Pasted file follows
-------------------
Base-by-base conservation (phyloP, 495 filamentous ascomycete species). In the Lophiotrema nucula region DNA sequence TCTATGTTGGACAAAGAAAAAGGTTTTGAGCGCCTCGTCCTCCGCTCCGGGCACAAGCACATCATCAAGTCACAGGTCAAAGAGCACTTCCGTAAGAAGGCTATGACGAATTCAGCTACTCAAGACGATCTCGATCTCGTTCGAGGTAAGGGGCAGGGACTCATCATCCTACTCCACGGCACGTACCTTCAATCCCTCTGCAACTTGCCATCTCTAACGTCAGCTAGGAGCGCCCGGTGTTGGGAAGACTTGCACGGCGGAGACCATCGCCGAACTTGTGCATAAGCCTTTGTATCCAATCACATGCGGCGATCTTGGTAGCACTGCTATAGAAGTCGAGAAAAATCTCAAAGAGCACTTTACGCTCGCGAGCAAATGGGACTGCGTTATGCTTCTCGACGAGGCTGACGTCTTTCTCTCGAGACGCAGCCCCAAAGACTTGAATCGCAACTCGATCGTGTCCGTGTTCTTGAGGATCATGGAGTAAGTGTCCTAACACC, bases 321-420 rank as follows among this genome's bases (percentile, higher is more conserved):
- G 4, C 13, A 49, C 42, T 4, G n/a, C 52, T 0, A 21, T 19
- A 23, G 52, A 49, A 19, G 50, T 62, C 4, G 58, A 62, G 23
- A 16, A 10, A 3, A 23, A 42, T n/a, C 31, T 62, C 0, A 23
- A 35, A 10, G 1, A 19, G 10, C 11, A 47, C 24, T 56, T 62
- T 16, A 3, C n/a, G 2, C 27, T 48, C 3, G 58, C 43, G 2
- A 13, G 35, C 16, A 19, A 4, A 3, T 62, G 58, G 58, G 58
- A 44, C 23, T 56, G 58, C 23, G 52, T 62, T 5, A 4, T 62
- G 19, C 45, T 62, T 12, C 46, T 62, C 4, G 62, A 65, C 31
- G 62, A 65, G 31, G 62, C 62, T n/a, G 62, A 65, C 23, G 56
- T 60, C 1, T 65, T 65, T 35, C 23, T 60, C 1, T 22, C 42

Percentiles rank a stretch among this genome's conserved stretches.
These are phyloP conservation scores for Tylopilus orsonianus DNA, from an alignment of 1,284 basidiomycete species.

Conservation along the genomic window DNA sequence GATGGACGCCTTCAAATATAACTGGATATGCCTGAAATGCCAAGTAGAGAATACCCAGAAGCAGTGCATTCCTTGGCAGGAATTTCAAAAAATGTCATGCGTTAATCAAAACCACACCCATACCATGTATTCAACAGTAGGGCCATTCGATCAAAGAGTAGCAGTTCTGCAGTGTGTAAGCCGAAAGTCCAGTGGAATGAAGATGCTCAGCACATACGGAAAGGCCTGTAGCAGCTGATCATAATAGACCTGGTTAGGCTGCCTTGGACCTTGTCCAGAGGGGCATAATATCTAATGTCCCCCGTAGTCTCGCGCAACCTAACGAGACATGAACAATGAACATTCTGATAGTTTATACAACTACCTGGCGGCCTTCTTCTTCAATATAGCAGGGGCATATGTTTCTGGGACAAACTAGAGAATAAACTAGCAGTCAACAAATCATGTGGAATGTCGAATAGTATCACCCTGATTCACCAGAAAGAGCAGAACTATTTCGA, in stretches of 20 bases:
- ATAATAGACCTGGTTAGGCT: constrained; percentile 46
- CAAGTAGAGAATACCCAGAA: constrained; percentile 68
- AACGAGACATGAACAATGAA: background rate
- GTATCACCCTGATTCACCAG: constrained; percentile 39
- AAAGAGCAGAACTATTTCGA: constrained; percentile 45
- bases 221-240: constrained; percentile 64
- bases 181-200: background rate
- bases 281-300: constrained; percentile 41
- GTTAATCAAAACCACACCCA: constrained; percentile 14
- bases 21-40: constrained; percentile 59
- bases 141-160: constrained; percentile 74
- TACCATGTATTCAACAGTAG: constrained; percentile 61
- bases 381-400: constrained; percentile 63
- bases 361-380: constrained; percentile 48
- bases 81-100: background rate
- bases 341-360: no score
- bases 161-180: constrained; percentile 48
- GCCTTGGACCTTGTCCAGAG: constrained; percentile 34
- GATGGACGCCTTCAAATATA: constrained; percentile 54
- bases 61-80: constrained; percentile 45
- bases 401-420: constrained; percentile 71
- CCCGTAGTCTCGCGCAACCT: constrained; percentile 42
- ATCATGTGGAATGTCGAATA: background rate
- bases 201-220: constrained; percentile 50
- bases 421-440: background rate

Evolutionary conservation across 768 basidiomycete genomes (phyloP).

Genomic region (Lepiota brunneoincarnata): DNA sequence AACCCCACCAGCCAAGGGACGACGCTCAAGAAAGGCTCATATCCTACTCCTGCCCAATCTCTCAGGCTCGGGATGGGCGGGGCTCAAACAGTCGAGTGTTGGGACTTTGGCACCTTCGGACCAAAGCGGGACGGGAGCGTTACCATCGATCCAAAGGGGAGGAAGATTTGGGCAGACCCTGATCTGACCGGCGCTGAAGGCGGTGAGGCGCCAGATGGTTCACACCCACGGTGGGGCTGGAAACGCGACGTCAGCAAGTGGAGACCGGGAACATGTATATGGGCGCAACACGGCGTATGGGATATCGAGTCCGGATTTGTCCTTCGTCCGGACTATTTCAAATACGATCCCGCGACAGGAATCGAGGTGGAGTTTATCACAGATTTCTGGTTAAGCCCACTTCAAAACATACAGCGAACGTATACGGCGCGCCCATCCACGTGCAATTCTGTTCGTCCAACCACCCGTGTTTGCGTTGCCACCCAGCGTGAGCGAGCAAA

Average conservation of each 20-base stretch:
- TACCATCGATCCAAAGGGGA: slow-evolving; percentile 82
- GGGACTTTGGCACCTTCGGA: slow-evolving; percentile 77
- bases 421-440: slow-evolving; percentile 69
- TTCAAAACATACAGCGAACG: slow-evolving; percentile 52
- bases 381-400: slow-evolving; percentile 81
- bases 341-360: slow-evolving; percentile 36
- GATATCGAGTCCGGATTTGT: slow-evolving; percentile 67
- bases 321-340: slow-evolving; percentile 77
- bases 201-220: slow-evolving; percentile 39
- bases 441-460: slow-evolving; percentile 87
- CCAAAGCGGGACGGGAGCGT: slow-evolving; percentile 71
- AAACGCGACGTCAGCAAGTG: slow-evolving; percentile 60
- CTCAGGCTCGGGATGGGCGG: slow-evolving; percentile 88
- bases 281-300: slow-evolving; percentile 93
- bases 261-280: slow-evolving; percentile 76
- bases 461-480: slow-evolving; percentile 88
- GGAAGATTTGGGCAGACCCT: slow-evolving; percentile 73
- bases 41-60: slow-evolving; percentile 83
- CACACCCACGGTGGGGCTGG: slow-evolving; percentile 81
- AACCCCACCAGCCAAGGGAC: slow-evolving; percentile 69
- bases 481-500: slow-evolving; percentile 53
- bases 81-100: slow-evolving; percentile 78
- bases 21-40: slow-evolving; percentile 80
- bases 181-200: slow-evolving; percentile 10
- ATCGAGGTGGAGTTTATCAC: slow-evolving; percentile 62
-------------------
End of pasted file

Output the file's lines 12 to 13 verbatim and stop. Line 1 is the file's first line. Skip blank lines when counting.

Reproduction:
Percentiles rank a stretch among this genome's conserved stretches.
These are phyloP conservation scores for Tylopilus orsonianus DNA, from an alignment of 1,284 basidiomycete species.